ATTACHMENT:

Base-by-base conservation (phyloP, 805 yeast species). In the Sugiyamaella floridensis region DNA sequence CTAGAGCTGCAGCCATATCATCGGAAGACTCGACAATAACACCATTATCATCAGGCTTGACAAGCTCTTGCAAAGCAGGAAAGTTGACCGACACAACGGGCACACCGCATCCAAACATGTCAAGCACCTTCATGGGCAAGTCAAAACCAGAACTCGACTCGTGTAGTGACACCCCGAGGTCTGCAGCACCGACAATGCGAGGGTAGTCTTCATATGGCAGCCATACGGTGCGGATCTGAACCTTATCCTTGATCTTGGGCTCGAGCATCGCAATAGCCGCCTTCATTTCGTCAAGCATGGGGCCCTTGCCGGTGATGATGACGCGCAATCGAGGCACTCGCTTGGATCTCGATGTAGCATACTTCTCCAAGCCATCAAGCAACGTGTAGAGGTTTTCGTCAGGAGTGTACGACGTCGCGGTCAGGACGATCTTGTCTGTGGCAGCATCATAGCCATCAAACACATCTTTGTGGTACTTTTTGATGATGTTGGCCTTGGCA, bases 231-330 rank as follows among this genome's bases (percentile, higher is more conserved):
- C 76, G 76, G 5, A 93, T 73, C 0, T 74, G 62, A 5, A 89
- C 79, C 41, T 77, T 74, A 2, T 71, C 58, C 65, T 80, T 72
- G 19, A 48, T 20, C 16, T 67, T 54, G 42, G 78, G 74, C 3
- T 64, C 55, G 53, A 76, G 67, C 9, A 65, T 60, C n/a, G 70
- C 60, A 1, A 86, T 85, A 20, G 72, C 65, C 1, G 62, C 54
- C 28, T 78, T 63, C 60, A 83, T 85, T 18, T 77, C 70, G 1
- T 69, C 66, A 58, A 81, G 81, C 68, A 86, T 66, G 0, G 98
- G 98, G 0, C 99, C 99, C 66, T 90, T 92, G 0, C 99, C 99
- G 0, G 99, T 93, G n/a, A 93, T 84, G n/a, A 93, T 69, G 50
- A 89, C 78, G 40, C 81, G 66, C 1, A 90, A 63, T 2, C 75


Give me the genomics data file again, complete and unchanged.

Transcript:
Base-by-base conservation (phyloP, 805 yeast species). In the Sugiyamaella floridensis region DNA sequence CTAGAGCTGCAGCCATATCATCGGAAGACTCGACAATAACACCATTATCATCAGGCTTGACAAGCTCTTGCAAAGCAGGAAAGTTGACCGACACAACGGGCACACCGCATCCAAACATGTCAAGCACCTTCATGGGCAAGTCAAAACCAGAACTCGACTCGTGTAGTGACACCCCGAGGTCTGCAGCACCGACAATGCGAGGGTAGTCTTCATATGGCAGCCATACGGTGCGGATCTGAACCTTATCCTTGATCTTGGGCTCGAGCATCGCAATAGCCGCCTTCATTTCGTCAAGCATGGGGCCCTTGCCGGTGATGATGACGCGCAATCGAGGCACTCGCTTGGATCTCGATGTAGCATACTTCTCCAAGCCATCAAGCAACGTGTAGAGGTTTTCGTCAGGAGTGTACGACGTCGCGGTCAGGACGATCTTGTCTGTGGCAGCATCATAGCCATCAAACACATCTTTGTGGTACTTTTTGATGATGTTGGCCTTGGCA, bases 231-330 rank as follows among this genome's bases (percentile, higher is more conserved):
- C 76, G 76, G 5, A 93, T 73, C 0, T 74, G 62, A 5, A 89
- C 79, C 41, T 77, T 74, A 2, T 71, C 58, C 65, T 80, T 72
- G 19, A 48, T 20, C 16, T 67, T 54, G 42, G 78, G 74, C 3
- T 64, C 55, G 53, A 76, G 67, C 9, A 65, T 60, C n/a, G 70
- C 60, A 1, A 86, T 85, A 20, G 72, C 65, C 1, G 62, C 54
- C 28, T 78, T 63, C 60, A 83, T 85, T 18, T 77, C 70, G 1
- T 69, C 66, A 58, A 81, G 81, C 68, A 86, T 66, G 0, G 98
- G 98, G 0, C 99, C 99, C 66, T 90, T 92, G 0, C 99, C 99
- G 0, G 99, T 93, G n/a, A 93, T 84, G n/a, A 93, T 69, G 50
- A 89, C 78, G 40, C 81, G 66, C 1, A 90, A 63, T 2, C 75